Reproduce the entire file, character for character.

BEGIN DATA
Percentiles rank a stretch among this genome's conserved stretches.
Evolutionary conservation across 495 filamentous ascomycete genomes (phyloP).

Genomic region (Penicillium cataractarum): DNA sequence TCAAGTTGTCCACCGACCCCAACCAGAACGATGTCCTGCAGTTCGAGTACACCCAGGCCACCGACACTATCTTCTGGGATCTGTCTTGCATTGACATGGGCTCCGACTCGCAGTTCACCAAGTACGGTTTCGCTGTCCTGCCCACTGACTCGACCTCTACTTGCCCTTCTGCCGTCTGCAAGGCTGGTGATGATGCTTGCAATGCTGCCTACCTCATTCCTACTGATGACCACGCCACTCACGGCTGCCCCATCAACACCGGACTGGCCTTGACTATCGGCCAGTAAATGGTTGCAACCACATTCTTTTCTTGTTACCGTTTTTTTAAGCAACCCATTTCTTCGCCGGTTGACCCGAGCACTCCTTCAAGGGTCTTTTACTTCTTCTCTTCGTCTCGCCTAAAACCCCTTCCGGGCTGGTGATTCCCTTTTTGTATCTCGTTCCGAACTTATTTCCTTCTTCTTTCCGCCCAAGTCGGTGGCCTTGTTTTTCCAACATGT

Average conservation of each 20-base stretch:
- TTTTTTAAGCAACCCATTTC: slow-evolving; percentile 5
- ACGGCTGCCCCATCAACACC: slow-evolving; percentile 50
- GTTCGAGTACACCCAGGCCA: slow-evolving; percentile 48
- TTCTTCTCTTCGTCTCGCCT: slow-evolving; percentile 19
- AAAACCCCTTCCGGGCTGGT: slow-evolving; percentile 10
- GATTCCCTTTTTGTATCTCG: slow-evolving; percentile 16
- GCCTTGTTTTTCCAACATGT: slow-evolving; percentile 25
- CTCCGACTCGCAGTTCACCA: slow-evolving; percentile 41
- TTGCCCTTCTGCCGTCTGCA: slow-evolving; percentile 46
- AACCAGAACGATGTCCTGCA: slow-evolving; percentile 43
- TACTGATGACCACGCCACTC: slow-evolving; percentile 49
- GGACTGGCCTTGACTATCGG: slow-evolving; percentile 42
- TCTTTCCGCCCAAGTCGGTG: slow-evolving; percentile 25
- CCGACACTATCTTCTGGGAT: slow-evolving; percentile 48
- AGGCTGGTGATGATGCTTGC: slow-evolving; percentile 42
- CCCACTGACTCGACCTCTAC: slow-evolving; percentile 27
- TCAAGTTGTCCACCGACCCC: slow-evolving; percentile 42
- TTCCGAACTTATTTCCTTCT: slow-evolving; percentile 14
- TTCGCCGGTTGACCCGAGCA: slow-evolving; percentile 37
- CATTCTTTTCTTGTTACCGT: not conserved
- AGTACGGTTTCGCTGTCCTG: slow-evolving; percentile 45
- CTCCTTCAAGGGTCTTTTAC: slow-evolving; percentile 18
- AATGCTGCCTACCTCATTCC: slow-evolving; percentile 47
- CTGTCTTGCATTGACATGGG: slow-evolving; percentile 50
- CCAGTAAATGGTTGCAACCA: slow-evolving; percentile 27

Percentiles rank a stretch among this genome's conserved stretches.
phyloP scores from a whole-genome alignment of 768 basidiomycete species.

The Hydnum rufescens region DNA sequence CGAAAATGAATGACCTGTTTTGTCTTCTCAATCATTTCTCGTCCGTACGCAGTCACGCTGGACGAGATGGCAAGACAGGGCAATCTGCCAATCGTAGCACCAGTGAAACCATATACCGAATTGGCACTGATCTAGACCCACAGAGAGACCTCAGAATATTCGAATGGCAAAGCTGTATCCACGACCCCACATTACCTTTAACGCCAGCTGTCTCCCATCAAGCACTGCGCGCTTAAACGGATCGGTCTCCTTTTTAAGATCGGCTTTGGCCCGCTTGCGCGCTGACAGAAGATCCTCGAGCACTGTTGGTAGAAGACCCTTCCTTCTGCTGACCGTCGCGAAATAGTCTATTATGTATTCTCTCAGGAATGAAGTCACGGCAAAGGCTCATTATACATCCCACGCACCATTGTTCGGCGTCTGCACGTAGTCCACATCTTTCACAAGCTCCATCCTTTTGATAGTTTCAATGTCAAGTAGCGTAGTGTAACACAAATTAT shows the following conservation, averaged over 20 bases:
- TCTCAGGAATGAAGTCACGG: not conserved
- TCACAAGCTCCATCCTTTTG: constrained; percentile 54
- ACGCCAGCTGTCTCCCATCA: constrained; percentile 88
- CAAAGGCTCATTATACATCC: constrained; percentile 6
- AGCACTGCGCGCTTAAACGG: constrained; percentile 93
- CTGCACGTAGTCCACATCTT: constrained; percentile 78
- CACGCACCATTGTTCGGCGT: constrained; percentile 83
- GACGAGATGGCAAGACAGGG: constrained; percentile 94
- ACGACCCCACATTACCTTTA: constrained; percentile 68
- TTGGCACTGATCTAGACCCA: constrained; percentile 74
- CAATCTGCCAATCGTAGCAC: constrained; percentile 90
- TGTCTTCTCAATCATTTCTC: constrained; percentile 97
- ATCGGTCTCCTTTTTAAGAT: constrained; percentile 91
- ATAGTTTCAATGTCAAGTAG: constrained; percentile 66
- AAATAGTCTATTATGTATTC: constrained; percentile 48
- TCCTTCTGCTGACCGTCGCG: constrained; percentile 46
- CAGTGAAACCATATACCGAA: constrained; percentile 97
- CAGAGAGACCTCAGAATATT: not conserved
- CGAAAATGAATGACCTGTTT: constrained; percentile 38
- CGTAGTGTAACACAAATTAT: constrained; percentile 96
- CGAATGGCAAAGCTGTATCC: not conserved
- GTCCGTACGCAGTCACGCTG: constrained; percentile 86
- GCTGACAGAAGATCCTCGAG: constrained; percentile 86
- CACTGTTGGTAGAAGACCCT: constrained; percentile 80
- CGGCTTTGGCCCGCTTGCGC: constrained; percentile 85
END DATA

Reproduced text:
Percentiles rank a stretch among this genome's conserved stretches.
Evolutionary conservation across 495 filamentous ascomycete genomes (phyloP).

Genomic region (Penicillium cataractarum): DNA sequence TCAAGTTGTCCACCGACCCCAACCAGAACGATGTCCTGCAGTTCGAGTACACCCAGGCCACCGACACTATCTTCTGGGATCTGTCTTGCATTGACATGGGCTCCGACTCGCAGTTCACCAAGTACGGTTTCGCTGTCCTGCCCACTGACTCGACCTCTACTTGCCCTTCTGCCGTCTGCAAGGCTGGTGATGATGCTTGCAATGCTGCCTACCTCATTCCTACTGATGACCACGCCACTCACGGCTGCCCCATCAACACCGGACTGGCCTTGACTATCGGCCAGTAAATGGTTGCAACCACATTCTTTTCTTGTTACCGTTTTTTTAAGCAACCCATTTCTTCGCCGGTTGACCCGAGCACTCCTTCAAGGGTCTTTTACTTCTTCTCTTCGTCTCGCCTAAAACCCCTTCCGGGCTGGTGATTCCCTTTTTGTATCTCGTTCCGAACTTATTTCCTTCTTCTTTCCGCCCAAGTCGGTGGCCTTGTTTTTCCAACATGT

Average conservation of each 20-base stretch:
- TTTTTTAAGCAACCCATTTC: slow-evolving; percentile 5
- ACGGCTGCCCCATCAACACC: slow-evolving; percentile 50
- GTTCGAGTACACCCAGGCCA: slow-evolving; percentile 48
- TTCTTCTCTTCGTCTCGCCT: slow-evolving; percentile 19
- AAAACCCCTTCCGGGCTGGT: slow-evolving; percentile 10
- GATTCCCTTTTTGTATCTCG: slow-evolving; percentile 16
- GCCTTGTTTTTCCAACATGT: slow-evolving; percentile 25
- CTCCGACTCGCAGTTCACCA: slow-evolving; percentile 41
- TTGCCCTTCTGCCGTCTGCA: slow-evolving; percentile 46
- AACCAGAACGATGTCCTGCA: slow-evolving; percentile 43
- TACTGATGACCACGCCACTC: slow-evolving; percentile 49
- GGACTGGCCTTGACTATCGG: slow-evolving; percentile 42
- TCTTTCCGCCCAAGTCGGTG: slow-evolving; percentile 25
- CCGACACTATCTTCTGGGAT: slow-evolving; percentile 48
- AGGCTGGTGATGATGCTTGC: slow-evolving; percentile 42
- CCCACTGACTCGACCTCTAC: slow-evolving; percentile 27
- TCAAGTTGTCCACCGACCCC: slow-evolving; percentile 42
- TTCCGAACTTATTTCCTTCT: slow-evolving; percentile 14
- TTCGCCGGTTGACCCGAGCA: slow-evolving; percentile 37
- CATTCTTTTCTTGTTACCGT: not conserved
- AGTACGGTTTCGCTGTCCTG: slow-evolving; percentile 45
- CTCCTTCAAGGGTCTTTTAC: slow-evolving; percentile 18
- AATGCTGCCTACCTCATTCC: slow-evolving; percentile 47
- CTGTCTTGCATTGACATGGG: slow-evolving; percentile 50
- CCAGTAAATGGTTGCAACCA: slow-evolving; percentile 27

Percentiles rank a stretch among this genome's conserved stretches.
phyloP scores from a whole-genome alignment of 768 basidiomycete species.

The Hydnum rufescens region DNA sequence CGAAAATGAATGACCTGTTTTGTCTTCTCAATCATTTCTCGTCCGTACGCAGTCACGCTGGACGAGATGGCAAGACAGGGCAATCTGCCAATCGTAGCACCAGTGAAACCATATACCGAATTGGCACTGATCTAGACCCACAGAGAGACCTCAGAATATTCGAATGGCAAAGCTGTATCCACGACCCCACATTACCTTTAACGCCAGCTGTCTCCCATCAAGCACTGCGCGCTTAAACGGATCGGTCTCCTTTTTAAGATCGGCTTTGGCCCGCTTGCGCGCTGACAGAAGATCCTCGAGCACTGTTGGTAGAAGACCCTTCCTTCTGCTGACCGTCGCGAAATAGTCTATTATGTATTCTCTCAGGAATGAAGTCACGGCAAAGGCTCATTATACATCCCACGCACCATTGTTCGGCGTCTGCACGTAGTCCACATCTTTCACAAGCTCCATCCTTTTGATAGTTTCAATGTCAAGTAGCGTAGTGTAACACAAATTAT shows the following conservation, averaged over 20 bases:
- TCTCAGGAATGAAGTCACGG: not conserved
- TCACAAGCTCCATCCTTTTG: constrained; percentile 54
- ACGCCAGCTGTCTCCCATCA: constrained; percentile 88
- CAAAGGCTCATTATACATCC: constrained; percentile 6
- AGCACTGCGCGCTTAAACGG: constrained; percentile 93
- CTGCACGTAGTCCACATCTT: constrained; percentile 78
- CACGCACCATTGTTCGGCGT: constrained; percentile 83
- GACGAGATGGCAAGACAGGG: constrained; percentile 94
- ACGACCCCACATTACCTTTA: constrained; percentile 68
- TTGGCACTGATCTAGACCCA: constrained; percentile 74
- CAATCTGCCAATCGTAGCAC: constrained; percentile 90
- TGTCTTCTCAATCATTTCTC: constrained; percentile 97
- ATCGGTCTCCTTTTTAAGAT: constrained; percentile 91
- ATAGTTTCAATGTCAAGTAG: constrained; percentile 66
- AAATAGTCTATTATGTATTC: constrained; percentile 48
- TCCTTCTGCTGACCGTCGCG: constrained; percentile 46
- CAGTGAAACCATATACCGAA: constrained; percentile 97
- CAGAGAGACCTCAGAATATT: not conserved
- CGAAAATGAATGACCTGTTT: constrained; percentile 38
- CGTAGTGTAACACAAATTAT: constrained; percentile 96
- CGAATGGCAAAGCTGTATCC: not conserved
- GTCCGTACGCAGTCACGCTG: constrained; percentile 86
- GCTGACAGAAGATCCTCGAG: constrained; percentile 86
- CACTGTTGGTAGAAGACCCT: constrained; percentile 80
- CGGCTTTGGCCCGCTTGCGC: constrained; percentile 85